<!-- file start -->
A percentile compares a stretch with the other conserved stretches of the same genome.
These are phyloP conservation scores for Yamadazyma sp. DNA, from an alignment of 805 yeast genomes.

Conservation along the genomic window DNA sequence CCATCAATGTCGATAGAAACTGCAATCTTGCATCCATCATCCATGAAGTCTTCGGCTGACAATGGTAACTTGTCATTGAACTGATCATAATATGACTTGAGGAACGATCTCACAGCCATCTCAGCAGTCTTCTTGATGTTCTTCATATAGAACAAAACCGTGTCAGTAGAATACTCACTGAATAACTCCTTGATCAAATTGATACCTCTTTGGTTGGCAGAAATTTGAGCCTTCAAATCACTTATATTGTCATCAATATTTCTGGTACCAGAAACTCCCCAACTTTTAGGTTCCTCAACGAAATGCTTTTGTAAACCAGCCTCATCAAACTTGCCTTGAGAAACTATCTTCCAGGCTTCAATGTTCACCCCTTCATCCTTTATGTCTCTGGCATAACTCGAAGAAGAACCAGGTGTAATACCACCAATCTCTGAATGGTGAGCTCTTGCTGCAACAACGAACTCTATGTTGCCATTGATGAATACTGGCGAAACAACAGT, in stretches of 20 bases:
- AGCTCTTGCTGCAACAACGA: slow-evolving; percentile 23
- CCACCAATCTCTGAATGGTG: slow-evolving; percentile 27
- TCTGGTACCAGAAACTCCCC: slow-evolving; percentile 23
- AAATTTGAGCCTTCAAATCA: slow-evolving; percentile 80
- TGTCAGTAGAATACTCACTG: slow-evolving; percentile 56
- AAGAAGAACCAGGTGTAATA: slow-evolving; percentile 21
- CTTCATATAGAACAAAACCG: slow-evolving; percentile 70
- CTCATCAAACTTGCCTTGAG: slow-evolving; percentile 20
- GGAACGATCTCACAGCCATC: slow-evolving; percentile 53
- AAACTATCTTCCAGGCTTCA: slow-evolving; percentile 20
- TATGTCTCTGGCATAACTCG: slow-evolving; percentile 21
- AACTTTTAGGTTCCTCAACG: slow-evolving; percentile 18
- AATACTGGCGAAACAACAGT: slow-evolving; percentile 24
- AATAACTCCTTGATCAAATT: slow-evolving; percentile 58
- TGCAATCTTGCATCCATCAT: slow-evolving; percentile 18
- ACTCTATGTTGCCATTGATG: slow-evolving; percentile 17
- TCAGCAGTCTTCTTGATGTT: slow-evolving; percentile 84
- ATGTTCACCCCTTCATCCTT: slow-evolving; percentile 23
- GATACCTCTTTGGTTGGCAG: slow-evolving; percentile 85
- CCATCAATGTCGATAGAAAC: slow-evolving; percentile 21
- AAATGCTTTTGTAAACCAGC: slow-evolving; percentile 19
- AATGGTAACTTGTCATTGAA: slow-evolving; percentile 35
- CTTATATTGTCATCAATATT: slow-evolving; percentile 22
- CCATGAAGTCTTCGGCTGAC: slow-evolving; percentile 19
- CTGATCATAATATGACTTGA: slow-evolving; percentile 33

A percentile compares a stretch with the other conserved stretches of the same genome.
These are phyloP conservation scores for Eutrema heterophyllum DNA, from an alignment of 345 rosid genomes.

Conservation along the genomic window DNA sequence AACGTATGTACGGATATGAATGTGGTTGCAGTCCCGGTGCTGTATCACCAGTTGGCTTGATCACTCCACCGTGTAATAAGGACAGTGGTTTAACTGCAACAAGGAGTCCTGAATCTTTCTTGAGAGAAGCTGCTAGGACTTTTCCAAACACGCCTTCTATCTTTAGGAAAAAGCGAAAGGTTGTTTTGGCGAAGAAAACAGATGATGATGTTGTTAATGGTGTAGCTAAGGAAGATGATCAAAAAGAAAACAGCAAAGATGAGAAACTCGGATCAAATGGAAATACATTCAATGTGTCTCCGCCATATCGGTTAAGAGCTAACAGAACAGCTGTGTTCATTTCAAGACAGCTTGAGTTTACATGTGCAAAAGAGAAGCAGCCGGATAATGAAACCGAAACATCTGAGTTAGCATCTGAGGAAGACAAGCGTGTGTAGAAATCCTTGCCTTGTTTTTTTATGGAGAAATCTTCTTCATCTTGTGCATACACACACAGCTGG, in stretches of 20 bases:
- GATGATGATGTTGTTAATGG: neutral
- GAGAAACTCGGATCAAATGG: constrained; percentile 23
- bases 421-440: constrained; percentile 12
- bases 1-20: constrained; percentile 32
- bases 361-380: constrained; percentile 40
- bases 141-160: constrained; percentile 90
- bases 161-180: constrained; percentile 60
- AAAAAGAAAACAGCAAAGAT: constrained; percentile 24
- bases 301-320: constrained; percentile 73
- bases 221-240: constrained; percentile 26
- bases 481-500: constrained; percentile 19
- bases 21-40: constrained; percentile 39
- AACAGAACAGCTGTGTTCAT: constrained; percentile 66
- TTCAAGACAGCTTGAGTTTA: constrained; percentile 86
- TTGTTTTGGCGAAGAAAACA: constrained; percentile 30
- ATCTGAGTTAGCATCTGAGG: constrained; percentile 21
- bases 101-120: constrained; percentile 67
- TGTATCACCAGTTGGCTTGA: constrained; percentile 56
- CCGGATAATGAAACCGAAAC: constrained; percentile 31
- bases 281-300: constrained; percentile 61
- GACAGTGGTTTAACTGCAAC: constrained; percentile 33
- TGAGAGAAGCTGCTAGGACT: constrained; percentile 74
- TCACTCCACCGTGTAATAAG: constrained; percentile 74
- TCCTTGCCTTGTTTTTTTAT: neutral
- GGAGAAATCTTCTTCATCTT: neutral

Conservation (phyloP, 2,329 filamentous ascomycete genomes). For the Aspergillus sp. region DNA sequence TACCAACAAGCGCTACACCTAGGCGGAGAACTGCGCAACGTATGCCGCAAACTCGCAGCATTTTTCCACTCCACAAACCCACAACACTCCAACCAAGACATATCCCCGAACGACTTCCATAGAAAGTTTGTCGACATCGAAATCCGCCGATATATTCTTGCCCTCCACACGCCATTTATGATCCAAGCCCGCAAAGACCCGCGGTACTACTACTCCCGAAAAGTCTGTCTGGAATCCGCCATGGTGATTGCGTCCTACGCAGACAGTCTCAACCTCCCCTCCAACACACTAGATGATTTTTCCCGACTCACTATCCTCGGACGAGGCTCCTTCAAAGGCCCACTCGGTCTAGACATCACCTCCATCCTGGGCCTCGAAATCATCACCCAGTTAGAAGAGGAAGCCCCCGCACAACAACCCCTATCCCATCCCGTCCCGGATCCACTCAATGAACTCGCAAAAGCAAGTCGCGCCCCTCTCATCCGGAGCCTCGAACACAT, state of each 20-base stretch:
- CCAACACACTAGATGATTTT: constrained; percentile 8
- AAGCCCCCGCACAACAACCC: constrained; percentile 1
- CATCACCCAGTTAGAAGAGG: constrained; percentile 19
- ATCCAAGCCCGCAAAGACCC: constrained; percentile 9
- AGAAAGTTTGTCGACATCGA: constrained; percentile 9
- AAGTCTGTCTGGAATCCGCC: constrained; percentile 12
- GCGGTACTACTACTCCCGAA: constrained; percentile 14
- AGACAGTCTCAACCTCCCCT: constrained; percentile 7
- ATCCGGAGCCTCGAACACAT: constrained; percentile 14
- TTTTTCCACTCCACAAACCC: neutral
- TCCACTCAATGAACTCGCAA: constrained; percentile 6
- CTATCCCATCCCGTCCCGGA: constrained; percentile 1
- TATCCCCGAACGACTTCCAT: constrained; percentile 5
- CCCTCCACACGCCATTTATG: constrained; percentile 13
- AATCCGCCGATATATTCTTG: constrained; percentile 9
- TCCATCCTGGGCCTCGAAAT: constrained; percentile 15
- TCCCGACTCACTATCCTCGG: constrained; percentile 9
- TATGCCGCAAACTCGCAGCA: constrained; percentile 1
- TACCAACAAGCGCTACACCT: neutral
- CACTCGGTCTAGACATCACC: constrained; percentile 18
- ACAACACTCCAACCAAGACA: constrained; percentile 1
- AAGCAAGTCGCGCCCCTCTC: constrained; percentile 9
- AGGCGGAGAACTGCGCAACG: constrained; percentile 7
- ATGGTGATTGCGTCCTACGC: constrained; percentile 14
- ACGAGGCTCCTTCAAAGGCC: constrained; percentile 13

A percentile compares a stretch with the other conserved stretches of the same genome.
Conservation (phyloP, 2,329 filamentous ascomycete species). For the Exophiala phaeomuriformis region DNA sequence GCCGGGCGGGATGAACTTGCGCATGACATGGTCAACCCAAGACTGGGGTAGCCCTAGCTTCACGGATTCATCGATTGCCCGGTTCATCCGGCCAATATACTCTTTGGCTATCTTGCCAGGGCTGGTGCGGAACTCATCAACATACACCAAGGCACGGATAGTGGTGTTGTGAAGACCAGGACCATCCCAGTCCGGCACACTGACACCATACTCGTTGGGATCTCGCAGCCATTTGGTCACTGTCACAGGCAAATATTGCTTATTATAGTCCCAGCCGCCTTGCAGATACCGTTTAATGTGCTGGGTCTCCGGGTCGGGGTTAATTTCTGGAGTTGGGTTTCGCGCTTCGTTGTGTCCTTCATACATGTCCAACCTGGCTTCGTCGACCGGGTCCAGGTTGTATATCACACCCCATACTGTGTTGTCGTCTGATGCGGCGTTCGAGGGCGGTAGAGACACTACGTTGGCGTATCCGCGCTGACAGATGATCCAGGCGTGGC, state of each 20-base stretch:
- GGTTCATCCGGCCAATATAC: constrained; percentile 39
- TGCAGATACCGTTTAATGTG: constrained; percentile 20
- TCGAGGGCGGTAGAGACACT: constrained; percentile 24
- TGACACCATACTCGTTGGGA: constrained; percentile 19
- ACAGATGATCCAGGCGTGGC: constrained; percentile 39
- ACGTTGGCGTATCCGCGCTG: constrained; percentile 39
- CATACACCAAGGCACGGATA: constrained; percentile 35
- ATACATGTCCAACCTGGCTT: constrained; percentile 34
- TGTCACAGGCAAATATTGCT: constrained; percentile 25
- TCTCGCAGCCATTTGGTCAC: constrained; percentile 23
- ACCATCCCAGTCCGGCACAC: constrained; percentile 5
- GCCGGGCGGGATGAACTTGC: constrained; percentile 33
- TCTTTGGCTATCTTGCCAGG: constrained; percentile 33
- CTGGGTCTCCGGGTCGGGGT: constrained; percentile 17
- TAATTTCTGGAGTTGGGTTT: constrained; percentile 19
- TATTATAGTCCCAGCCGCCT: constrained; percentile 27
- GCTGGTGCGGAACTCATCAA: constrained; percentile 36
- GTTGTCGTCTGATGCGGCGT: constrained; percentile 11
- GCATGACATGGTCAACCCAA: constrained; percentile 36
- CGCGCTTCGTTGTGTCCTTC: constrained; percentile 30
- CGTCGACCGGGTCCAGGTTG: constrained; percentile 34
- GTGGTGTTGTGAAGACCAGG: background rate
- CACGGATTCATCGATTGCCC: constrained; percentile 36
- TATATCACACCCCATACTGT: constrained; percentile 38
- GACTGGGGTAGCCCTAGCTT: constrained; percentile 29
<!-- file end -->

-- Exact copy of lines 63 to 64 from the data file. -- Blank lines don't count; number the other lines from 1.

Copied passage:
- AAGTCTGTCTGGAATCCGCC: constrained; percentile 12
- GCGGTACTACTACTCCCGAA: constrained; percentile 14